Dutch East Indies - Gelderland - VOC Duit coins 1785/1794 ( 9 different ones), consecutive.
During the 1594–1602 period, various so-called 'long-distance companies' traded in the orient. These various independent companies were often involved in fierce mutual competition, which was detrimental to the profit. The government therefore decided to found one single company. In 1602, the Dutch East India Company (V.O.C.) was established, which acquired exclusive rights in the Netherlands to trade with Asia. In 1799 the V.O.C. ceased to exist.
The 'long-distance companies' traded using the Spanish Real (Spanish dollars), among other currencies, which were even copied and struck in Dordrecht and Middelburg. The later V.O.C. also used the Real coins, in addition to the high-value Dutch gold and silver coins that were already in circulation here. Examples of these are the gold Ducats and silver 'leeuwendaalders', 'rijders' and 'rijksdaalders'. In case of great shortage of minted currency, permission was sometimes granted to export gold and silver ingots. Due to the need for small change, 'schellingen' and double and single 'stuivers' were also brought to the orient later on, as well as 'duiten' starting from 1724. This first shipment of 'duiten' consisted of the regular Dutch type from the Dordrecht mint. However, in Asia a 'duit' was worth ¼ 'stuiver' instead of ⅛ 'stuiver', so twice as much. This encouraged a substantial illegal trade of 'duiten' to Asia, and thus it was soon decided to create a custom V.O.C. type coin. Only this own type was declared valid. The reverse side of most of these 'duiten' only shows the coat of arms of the province they were struck in, and no other text. The obverse depicts the V.O.C. monogram with the year below it. This new type was first struck in 1726.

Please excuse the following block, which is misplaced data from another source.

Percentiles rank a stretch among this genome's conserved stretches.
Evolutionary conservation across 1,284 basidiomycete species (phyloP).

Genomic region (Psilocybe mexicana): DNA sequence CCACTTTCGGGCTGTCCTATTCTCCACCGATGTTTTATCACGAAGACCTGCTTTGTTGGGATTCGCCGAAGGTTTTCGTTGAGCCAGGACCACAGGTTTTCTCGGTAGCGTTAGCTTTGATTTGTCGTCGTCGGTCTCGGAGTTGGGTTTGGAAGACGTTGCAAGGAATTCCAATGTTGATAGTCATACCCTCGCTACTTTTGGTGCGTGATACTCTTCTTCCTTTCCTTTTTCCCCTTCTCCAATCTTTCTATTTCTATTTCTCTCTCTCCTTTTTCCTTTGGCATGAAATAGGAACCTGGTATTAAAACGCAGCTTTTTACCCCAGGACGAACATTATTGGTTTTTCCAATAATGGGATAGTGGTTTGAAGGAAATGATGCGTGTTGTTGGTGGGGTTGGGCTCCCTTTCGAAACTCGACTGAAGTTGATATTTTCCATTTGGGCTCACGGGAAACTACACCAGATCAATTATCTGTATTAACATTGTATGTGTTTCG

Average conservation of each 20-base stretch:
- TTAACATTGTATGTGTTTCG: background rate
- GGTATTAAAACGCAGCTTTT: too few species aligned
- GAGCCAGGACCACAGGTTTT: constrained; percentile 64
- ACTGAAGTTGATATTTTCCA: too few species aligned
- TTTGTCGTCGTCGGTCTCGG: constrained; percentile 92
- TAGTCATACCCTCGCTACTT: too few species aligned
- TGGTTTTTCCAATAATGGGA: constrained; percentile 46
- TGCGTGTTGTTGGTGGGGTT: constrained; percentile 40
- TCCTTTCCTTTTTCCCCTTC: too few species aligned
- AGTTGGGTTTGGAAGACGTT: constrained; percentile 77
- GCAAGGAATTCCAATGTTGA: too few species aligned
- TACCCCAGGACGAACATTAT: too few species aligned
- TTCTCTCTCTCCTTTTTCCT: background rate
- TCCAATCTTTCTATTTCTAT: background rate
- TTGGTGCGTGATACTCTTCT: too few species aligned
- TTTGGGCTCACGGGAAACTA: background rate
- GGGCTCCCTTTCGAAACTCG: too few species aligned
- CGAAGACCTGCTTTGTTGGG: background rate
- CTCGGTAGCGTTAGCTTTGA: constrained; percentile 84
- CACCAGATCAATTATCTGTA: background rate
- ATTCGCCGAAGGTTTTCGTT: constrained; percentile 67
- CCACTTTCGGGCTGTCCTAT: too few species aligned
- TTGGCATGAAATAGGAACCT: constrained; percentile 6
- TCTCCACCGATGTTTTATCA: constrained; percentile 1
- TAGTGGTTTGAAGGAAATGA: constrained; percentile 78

Please refer to the images to form your own impression.
- Year/Period and Variation
- 1785, 1786, 1787, 1788, 1789, 1790, 1791, 1792, 1794
- Precious metal
- Various conditions